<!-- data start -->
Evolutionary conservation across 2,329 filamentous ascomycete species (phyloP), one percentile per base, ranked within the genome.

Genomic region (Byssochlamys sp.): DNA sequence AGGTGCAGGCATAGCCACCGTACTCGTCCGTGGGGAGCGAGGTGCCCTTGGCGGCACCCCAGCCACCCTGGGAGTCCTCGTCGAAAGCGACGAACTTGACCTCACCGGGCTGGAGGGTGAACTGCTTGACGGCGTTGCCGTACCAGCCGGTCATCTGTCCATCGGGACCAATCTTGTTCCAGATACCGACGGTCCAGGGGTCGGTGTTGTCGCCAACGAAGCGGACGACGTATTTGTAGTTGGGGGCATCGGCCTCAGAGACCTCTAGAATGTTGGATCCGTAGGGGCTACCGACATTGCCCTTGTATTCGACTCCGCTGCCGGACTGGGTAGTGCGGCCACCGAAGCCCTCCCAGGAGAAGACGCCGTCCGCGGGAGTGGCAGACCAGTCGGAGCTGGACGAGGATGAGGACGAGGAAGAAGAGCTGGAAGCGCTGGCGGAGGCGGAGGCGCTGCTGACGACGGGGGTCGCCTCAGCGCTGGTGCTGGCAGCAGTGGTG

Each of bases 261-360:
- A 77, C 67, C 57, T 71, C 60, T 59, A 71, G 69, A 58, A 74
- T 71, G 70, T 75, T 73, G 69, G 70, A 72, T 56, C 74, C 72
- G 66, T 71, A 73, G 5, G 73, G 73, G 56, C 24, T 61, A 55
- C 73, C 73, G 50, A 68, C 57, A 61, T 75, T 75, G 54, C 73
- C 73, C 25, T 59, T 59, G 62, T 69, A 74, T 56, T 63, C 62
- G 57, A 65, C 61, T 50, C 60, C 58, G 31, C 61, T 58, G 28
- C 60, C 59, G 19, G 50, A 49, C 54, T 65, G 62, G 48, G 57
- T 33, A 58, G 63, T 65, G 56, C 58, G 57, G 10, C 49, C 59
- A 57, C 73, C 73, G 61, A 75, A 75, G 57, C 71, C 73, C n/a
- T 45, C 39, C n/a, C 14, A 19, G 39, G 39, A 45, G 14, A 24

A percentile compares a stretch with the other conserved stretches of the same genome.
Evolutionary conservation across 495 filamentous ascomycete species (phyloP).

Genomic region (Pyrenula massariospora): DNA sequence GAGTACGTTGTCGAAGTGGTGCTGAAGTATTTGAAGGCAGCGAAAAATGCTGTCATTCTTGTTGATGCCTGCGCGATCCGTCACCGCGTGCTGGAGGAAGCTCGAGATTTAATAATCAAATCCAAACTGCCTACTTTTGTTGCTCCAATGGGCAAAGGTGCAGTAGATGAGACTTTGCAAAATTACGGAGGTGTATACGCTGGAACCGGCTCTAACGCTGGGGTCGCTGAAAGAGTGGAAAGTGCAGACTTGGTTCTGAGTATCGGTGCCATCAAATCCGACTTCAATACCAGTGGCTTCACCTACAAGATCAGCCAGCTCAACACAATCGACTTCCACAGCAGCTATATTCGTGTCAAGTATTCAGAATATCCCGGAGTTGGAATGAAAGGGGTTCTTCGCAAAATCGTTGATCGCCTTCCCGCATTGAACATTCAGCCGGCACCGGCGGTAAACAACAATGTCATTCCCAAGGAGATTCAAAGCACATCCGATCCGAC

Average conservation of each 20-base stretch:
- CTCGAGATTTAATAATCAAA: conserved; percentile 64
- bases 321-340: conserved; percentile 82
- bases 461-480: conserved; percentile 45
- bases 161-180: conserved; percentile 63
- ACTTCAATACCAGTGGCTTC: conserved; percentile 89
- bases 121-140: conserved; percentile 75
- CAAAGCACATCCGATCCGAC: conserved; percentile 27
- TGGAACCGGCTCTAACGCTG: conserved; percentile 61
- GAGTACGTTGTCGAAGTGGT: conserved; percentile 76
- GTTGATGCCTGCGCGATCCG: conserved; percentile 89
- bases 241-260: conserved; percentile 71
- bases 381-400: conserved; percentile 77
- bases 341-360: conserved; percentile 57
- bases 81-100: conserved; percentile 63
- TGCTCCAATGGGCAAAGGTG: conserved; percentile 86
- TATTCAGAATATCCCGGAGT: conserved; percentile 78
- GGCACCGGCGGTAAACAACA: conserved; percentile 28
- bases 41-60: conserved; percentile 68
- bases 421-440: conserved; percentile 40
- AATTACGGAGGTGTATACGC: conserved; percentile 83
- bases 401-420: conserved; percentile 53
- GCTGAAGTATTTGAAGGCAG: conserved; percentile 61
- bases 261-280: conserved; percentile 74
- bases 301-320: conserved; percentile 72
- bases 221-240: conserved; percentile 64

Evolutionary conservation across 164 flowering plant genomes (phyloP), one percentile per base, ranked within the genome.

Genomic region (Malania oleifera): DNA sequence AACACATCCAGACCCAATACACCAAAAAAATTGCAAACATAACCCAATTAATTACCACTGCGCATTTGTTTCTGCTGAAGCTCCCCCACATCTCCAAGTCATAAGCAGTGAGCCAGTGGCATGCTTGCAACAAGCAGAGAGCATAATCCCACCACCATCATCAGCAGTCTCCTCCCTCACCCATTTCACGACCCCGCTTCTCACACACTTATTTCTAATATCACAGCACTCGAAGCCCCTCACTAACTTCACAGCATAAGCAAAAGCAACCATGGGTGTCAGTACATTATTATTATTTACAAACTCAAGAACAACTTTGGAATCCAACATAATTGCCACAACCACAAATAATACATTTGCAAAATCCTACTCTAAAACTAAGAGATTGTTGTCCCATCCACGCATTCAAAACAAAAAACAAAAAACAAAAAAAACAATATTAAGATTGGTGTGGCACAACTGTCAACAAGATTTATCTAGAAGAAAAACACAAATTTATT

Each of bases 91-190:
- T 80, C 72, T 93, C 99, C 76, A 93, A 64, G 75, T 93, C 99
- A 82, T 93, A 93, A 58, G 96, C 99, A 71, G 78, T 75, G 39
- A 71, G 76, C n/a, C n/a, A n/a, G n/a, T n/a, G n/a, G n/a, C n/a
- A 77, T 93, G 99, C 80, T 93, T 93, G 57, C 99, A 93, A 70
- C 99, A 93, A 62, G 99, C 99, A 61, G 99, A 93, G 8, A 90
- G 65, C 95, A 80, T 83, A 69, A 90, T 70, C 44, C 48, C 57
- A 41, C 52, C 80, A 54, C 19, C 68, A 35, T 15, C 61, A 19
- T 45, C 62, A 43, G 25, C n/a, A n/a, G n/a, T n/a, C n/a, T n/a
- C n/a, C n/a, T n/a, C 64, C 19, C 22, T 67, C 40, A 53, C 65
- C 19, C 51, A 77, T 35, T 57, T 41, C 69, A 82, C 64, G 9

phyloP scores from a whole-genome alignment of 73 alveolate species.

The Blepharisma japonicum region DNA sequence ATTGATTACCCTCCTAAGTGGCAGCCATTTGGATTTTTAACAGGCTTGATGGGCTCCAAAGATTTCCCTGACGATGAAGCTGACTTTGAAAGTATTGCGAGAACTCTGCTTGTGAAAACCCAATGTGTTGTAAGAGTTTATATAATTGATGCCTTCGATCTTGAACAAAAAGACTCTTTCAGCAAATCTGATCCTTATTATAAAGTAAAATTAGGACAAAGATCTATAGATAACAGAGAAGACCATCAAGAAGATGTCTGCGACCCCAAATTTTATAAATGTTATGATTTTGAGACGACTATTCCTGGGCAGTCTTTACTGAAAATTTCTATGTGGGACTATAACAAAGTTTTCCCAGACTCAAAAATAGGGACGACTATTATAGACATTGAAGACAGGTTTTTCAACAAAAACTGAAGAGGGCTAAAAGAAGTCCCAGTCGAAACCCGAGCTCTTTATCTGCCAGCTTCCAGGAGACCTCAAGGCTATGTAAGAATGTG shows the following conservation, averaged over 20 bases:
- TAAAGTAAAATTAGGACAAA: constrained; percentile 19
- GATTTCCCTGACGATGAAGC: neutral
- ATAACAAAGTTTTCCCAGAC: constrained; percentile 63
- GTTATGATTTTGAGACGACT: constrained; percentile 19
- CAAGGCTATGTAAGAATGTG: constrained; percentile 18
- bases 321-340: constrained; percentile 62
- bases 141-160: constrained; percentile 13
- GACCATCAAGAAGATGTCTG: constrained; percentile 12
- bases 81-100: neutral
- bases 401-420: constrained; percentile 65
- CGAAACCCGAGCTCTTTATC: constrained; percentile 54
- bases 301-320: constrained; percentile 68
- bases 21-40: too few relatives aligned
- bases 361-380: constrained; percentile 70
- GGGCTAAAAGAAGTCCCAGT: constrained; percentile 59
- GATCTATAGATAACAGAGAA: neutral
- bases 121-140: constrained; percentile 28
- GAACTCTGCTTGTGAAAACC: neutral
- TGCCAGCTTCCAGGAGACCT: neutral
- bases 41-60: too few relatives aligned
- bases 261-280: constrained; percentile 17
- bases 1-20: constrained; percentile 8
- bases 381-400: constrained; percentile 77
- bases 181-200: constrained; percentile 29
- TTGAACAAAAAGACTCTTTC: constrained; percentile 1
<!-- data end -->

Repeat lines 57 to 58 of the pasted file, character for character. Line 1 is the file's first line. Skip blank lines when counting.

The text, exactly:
The Blepharisma japonicum region DNA sequence ATTGATTACCCTCCTAAGTGGCAGCCATTTGGATTTTTAACAGGCTTGATGGGCTCCAAAGATTTCCCTGACGATGAAGCTGACTTTGAAAGTATTGCGAGAACTCTGCTTGTGAAAACCCAATGTGTTGTAAGAGTTTATATAATTGATGCCTTCGATCTTGAACAAAAAGACTCTTTCAGCAAATCTGATCCTTATTATAAAGTAAAATTAGGACAAAGATCTATAGATAACAGAGAAGACCATCAAGAAGATGTCTGCGACCCCAAATTTTATAAATGTTATGATTTTGAGACGACTATTCCTGGGCAGTCTTTACTGAAAATTTCTATGTGGGACTATAACAAAGTTTTCCCAGACTCAAAAATAGGGACGACTATTATAGACATTGAAGACAGGTTTTTCAACAAAAACTGAAGAGGGCTAAAAGAAGTCCCAGTCGAAACCCGAGCTCTTTATCTGCCAGCTTCCAGGAGACCTCAAGGCTATGTAAGAATGTG shows the following conservation, averaged over 20 bases:
- TAAAGTAAAATTAGGACAAA: constrained; percentile 19